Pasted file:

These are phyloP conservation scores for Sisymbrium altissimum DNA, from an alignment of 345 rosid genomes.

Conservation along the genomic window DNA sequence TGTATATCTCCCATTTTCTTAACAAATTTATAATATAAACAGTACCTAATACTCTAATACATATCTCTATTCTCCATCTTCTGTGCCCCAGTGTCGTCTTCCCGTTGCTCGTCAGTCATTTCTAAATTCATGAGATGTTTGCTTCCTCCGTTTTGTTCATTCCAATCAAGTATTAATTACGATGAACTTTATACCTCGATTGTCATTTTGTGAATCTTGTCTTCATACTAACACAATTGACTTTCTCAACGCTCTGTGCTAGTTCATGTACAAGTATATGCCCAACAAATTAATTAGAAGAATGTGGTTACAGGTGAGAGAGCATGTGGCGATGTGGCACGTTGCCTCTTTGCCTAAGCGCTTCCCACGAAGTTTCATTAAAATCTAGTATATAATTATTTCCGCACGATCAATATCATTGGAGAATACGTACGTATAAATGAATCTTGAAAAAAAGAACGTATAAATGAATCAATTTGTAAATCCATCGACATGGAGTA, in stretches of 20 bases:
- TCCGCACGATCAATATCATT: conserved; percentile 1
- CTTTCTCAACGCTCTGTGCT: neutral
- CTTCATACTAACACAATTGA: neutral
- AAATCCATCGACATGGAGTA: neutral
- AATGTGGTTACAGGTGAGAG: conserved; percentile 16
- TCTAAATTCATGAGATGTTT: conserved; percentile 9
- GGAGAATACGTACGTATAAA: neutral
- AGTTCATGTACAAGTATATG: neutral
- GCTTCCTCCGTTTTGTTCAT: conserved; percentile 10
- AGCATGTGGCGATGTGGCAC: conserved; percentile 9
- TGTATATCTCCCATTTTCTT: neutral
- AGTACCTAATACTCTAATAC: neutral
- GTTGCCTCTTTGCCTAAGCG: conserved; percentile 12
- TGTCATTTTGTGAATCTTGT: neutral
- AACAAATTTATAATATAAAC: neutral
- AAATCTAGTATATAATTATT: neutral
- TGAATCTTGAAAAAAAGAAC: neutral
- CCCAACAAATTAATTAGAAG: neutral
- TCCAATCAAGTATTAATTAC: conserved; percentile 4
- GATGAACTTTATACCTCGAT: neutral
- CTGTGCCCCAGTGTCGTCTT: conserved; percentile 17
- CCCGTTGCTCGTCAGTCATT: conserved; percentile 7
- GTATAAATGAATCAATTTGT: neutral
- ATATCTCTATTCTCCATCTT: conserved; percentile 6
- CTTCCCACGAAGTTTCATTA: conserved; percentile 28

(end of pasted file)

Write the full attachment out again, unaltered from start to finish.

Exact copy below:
These are phyloP conservation scores for Sisymbrium altissimum DNA, from an alignment of 345 rosid genomes.

Conservation along the genomic window DNA sequence TGTATATCTCCCATTTTCTTAACAAATTTATAATATAAACAGTACCTAATACTCTAATACATATCTCTATTCTCCATCTTCTGTGCCCCAGTGTCGTCTTCCCGTTGCTCGTCAGTCATTTCTAAATTCATGAGATGTTTGCTTCCTCCGTTTTGTTCATTCCAATCAAGTATTAATTACGATGAACTTTATACCTCGATTGTCATTTTGTGAATCTTGTCTTCATACTAACACAATTGACTTTCTCAACGCTCTGTGCTAGTTCATGTACAAGTATATGCCCAACAAATTAATTAGAAGAATGTGGTTACAGGTGAGAGAGCATGTGGCGATGTGGCACGTTGCCTCTTTGCCTAAGCGCTTCCCACGAAGTTTCATTAAAATCTAGTATATAATTATTTCCGCACGATCAATATCATTGGAGAATACGTACGTATAAATGAATCTTGAAAAAAAGAACGTATAAATGAATCAATTTGTAAATCCATCGACATGGAGTA, in stretches of 20 bases:
- TCCGCACGATCAATATCATT: conserved; percentile 1
- CTTTCTCAACGCTCTGTGCT: neutral
- CTTCATACTAACACAATTGA: neutral
- AAATCCATCGACATGGAGTA: neutral
- AATGTGGTTACAGGTGAGAG: conserved; percentile 16
- TCTAAATTCATGAGATGTTT: conserved; percentile 9
- GGAGAATACGTACGTATAAA: neutral
- AGTTCATGTACAAGTATATG: neutral
- GCTTCCTCCGTTTTGTTCAT: conserved; percentile 10
- AGCATGTGGCGATGTGGCAC: conserved; percentile 9
- TGTATATCTCCCATTTTCTT: neutral
- AGTACCTAATACTCTAATAC: neutral
- GTTGCCTCTTTGCCTAAGCG: conserved; percentile 12
- TGTCATTTTGTGAATCTTGT: neutral
- AACAAATTTATAATATAAAC: neutral
- AAATCTAGTATATAATTATT: neutral
- TGAATCTTGAAAAAAAGAAC: neutral
- CCCAACAAATTAATTAGAAG: neutral
- TCCAATCAAGTATTAATTAC: conserved; percentile 4
- GATGAACTTTATACCTCGAT: neutral
- CTGTGCCCCAGTGTCGTCTT: conserved; percentile 17
- CCCGTTGCTCGTCAGTCATT: conserved; percentile 7
- GTATAAATGAATCAATTTGT: neutral
- ATATCTCTATTCTCCATCTT: conserved; percentile 6
- CTTCCCACGAAGTTTCATTA: conserved; percentile 28